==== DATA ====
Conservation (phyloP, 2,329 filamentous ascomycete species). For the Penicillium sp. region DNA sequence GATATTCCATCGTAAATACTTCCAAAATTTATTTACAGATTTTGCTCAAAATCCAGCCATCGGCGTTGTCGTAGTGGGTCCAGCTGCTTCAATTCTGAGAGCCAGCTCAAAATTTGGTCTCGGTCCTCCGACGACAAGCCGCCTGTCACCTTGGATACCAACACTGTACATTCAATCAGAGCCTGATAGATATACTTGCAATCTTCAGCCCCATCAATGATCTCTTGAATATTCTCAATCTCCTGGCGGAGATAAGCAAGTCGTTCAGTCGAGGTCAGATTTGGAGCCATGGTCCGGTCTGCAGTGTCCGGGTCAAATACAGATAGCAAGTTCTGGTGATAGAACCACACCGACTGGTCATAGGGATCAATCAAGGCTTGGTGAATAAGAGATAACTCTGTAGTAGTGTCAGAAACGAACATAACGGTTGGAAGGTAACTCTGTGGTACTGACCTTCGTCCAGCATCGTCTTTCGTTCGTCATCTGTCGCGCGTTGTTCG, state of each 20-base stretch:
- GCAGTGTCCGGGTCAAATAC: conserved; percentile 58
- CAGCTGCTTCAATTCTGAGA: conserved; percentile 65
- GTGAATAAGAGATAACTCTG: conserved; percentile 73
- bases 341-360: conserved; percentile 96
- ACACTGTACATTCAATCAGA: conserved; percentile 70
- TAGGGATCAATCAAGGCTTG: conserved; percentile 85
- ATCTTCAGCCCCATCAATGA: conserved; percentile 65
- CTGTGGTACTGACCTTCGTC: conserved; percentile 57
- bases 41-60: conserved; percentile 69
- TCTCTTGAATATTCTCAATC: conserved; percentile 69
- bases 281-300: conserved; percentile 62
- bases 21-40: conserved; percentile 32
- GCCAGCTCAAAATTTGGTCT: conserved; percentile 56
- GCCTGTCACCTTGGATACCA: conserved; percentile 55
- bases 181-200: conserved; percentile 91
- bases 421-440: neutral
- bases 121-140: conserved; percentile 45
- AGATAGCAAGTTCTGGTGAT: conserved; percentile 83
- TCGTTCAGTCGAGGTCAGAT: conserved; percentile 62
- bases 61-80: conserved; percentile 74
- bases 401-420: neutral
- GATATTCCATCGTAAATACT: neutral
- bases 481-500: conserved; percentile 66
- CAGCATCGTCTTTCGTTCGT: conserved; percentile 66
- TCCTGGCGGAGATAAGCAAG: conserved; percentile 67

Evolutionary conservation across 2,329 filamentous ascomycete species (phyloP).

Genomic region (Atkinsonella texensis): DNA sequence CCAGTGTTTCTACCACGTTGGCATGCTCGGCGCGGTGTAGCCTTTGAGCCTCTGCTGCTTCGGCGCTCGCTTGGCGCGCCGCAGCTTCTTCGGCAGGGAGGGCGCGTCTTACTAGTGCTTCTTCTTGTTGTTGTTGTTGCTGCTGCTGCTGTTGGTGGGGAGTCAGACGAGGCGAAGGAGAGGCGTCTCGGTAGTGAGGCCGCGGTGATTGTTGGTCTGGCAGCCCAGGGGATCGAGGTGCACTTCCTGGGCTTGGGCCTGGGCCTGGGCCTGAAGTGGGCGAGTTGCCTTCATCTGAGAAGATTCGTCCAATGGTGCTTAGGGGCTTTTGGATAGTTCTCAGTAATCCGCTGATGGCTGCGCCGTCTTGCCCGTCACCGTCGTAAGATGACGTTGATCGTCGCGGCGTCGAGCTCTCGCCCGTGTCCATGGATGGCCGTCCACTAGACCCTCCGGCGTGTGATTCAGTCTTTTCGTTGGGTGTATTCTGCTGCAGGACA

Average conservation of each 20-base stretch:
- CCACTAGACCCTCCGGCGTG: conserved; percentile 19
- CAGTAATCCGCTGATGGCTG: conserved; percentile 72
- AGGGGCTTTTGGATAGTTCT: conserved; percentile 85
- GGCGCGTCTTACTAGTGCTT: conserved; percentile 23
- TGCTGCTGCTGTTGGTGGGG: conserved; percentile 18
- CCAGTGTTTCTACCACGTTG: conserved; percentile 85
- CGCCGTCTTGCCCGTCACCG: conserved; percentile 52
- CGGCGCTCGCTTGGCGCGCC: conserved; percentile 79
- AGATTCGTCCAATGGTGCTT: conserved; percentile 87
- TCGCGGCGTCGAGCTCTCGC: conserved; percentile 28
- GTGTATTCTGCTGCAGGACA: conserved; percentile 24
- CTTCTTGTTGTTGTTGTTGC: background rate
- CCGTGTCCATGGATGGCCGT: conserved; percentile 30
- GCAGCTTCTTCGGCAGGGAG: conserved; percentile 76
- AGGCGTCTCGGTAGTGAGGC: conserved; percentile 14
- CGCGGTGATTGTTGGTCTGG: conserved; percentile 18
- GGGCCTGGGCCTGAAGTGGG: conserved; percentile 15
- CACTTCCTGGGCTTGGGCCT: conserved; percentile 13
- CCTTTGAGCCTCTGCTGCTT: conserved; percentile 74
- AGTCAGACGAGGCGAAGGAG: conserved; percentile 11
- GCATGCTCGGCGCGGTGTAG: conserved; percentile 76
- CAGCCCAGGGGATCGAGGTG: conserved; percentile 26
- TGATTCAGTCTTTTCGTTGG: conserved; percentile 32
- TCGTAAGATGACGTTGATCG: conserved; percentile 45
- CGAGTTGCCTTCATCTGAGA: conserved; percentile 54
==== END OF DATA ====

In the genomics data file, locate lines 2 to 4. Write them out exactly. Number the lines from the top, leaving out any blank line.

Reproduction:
- GCAGTGTCCGGGTCAAATAC: conserved; percentile 58
- CAGCTGCTTCAATTCTGAGA: conserved; percentile 65
- GTGAATAAGAGATAACTCTG: conserved; percentile 73